Former Prime Minister Saad Hariri unveiled an economic reform package in October in a hope the measure would elicit $11 billion in funds from international donors, that has yet to materialize. He resigned at the end of that month after this and other recovery programs failed to mollify protests, which initially erupted over tax increases on October 17 and then rapidly expanded to wider grievances over the deteriorating economic situation.
For now, the entire banking sector remains frozen until Lebanon’s new Prime Minister Hassan Diab, former Education Minister (2011-2014) forms a new government and attempts to rebuild confidence in the country’s banking sector.
President Michel Aoun controversially designated Diab as the country’s next leader on 19 December. Sectarian tensions in the already deeply-divided nation were further accentuated when the 60-year-old professor at the American University of Beirut was elected by a 69 to 128 vote count – predominantly from the pro-Syrian bloc led by the powerful, Iranian-backed Hezbollah.
Troops fired tear gas in Beirut the following day (December 20) to disperse hundreds of youths who were protesting against Diab’s designation. Thousands more gathered at the Martyrs and Riad Al Solh Square in the Lebanese capital on Sunday (December 22), in continued opposition to the appointment. Activists carrying Lebanese flags marched to the parliament building while shouting anti-government slogans. Others threw rocks and shot fireworks at the soldiers during clashes in the streets of the Corniche al Mazzraa district, where fires were ignited after tires were set aflame.
Rafi Tabakian’s clothing store in the Burj Hammoud commercial hub of Beirut is usually packed with customers during the holiday season, but shoppers are in short supply with Lebanon’s economy in ruins. Tabakian, who has been in business for 30 years, says sales dropped 80% in December alone despite a major cut in prices. “We see customers entering, asking the cost and then leaving,” he said. “God help them really. For me personally I am doing my best not to make them (customers) feel like they are less, I prefer to sell them on credit rather than not. I am not supposed to make my children go through the same pain that we went through (when we were children ourselves) but this is what I have ended up doing,” he added.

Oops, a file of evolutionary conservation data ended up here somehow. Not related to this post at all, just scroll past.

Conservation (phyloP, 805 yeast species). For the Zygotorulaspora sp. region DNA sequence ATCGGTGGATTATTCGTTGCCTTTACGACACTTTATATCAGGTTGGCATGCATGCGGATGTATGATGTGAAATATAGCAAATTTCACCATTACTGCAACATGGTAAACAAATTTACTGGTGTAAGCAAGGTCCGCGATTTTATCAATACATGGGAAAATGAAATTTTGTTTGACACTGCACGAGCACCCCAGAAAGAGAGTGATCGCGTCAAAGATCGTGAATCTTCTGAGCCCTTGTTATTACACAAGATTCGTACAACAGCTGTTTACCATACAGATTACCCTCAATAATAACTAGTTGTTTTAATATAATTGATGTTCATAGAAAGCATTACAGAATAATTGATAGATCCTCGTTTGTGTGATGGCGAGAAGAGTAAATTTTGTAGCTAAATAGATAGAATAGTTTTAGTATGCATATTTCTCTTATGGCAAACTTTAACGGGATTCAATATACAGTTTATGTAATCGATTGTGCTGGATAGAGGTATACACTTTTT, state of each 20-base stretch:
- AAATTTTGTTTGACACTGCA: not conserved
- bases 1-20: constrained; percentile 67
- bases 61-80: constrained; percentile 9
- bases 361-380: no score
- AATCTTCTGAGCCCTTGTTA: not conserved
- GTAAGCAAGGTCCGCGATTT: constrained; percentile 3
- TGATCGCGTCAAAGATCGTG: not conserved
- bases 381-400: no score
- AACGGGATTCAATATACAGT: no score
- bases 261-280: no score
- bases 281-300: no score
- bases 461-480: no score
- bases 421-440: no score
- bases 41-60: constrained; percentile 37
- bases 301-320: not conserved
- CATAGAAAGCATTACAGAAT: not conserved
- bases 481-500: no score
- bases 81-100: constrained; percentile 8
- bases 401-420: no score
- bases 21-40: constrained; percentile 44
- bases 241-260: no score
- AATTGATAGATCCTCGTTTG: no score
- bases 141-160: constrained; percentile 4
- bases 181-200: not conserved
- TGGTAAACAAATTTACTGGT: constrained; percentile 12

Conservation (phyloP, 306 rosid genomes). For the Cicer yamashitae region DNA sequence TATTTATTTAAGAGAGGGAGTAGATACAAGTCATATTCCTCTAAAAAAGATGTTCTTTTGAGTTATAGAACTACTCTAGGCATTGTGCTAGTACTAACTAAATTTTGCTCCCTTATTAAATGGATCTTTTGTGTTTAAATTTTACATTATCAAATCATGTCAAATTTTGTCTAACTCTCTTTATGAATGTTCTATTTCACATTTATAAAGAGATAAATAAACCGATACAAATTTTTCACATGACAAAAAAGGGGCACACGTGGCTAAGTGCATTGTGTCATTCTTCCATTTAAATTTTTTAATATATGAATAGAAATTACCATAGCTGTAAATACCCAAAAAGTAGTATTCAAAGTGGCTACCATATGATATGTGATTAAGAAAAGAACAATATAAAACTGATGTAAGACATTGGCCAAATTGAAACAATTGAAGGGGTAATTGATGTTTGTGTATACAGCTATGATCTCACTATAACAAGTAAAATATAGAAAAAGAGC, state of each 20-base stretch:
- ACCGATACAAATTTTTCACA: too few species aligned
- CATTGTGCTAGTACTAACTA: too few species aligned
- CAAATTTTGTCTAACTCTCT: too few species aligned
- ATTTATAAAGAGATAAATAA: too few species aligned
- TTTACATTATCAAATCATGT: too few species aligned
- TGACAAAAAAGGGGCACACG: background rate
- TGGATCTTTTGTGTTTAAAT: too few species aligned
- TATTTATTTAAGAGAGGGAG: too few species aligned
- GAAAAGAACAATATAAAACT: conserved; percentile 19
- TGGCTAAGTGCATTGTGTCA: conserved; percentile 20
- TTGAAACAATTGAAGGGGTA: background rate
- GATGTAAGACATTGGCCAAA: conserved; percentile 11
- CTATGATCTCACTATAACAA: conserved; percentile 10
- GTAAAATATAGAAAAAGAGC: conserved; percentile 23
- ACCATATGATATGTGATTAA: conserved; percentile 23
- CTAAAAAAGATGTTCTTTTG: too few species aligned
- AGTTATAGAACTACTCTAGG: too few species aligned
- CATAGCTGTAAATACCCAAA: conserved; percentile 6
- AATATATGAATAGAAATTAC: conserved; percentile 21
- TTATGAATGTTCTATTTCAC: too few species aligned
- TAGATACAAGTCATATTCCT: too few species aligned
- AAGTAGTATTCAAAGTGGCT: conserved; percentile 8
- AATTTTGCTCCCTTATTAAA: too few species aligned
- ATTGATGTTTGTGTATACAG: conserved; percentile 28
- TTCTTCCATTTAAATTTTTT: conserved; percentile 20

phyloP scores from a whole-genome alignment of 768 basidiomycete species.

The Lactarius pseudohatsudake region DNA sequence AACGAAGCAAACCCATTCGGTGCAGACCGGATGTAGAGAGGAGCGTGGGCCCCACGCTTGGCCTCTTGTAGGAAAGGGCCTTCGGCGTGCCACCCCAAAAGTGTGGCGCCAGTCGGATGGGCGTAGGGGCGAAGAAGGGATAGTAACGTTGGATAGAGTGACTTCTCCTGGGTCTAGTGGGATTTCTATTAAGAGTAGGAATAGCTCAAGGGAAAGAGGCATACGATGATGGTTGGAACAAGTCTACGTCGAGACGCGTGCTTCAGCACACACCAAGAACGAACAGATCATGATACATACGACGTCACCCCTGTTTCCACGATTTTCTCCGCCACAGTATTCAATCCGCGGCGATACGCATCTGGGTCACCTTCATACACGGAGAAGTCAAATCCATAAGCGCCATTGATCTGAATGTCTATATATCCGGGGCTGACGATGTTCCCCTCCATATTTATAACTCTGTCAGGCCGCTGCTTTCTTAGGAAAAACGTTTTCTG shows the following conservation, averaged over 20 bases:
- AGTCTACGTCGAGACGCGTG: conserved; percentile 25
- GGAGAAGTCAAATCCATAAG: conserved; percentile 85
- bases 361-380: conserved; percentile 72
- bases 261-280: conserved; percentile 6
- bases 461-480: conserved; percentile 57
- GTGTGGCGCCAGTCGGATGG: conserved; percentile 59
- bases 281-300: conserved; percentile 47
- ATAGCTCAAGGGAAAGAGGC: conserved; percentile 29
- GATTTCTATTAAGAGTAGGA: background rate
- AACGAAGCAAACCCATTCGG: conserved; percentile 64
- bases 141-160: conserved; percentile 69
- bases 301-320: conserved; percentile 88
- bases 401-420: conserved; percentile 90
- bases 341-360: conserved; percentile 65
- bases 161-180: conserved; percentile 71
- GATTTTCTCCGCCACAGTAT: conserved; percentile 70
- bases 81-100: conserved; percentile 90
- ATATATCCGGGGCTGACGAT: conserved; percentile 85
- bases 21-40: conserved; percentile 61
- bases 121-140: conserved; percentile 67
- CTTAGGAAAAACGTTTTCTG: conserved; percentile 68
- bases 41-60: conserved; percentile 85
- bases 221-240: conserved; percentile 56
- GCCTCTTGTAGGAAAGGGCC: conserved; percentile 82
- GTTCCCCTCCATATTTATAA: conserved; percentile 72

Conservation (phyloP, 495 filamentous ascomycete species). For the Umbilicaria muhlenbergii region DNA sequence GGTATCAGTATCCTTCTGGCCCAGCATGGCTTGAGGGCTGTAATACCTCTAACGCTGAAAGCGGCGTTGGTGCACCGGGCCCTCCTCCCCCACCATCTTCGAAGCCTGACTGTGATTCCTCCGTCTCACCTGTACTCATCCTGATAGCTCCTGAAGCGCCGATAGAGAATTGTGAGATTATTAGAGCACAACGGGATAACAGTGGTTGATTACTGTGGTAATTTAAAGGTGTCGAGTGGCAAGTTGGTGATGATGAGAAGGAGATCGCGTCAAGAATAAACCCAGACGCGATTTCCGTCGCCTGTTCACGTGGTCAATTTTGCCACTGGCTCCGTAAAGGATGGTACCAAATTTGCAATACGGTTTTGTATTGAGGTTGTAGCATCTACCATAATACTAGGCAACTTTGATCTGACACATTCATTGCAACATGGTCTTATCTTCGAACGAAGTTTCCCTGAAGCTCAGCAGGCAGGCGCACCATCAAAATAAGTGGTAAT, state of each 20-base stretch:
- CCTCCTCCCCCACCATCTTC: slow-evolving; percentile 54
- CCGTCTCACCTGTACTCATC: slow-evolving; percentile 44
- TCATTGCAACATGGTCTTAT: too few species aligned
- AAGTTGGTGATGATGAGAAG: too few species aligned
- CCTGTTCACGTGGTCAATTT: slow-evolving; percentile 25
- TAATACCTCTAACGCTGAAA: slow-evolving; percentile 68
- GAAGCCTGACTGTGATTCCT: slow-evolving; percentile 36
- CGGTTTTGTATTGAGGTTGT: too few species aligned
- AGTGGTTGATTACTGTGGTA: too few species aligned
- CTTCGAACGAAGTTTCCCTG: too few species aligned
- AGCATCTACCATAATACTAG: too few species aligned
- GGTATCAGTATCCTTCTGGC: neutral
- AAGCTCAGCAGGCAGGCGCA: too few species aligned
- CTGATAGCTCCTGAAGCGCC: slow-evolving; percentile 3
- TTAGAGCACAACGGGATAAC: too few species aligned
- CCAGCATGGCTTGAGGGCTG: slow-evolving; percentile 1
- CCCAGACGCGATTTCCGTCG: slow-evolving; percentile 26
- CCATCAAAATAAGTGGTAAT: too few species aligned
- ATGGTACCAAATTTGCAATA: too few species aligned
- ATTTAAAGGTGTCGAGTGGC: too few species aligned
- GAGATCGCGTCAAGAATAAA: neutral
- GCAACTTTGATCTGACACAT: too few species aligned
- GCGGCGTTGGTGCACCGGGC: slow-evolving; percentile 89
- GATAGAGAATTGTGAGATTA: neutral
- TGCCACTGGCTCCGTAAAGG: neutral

The worst economic crisis since the 1975-1990 civil war has also significantly affected the travel industry. Hotel bookings, flights and events have plunged during what is usually a busy commercial season, as many from Lebanon’s large diaspora normally return home for the holidays. Head of the national hotel association, Pierre Ashkar, said December bookings have plummeted from the usual 65-75% occupancy rates to just 7-15% this year.
Charbel Daccache, a priest in Mount Lebanon’s largely Christian town of Adma, said it is better to help feed the poor in tough times “than to decorate and throw glitter.” And even though holiday celebrations are certain to be muted this year, the clergyman nevertheless urged hope, saying, ”It’s not the end of days. Some days are harsh, others are better. People should remain vigilant during the harsh days, and never give up.” Adding, “We don’t want to lose hope. We should not spend the holidays in sadness,” he reminded his community, “This is a celebration of happiness.”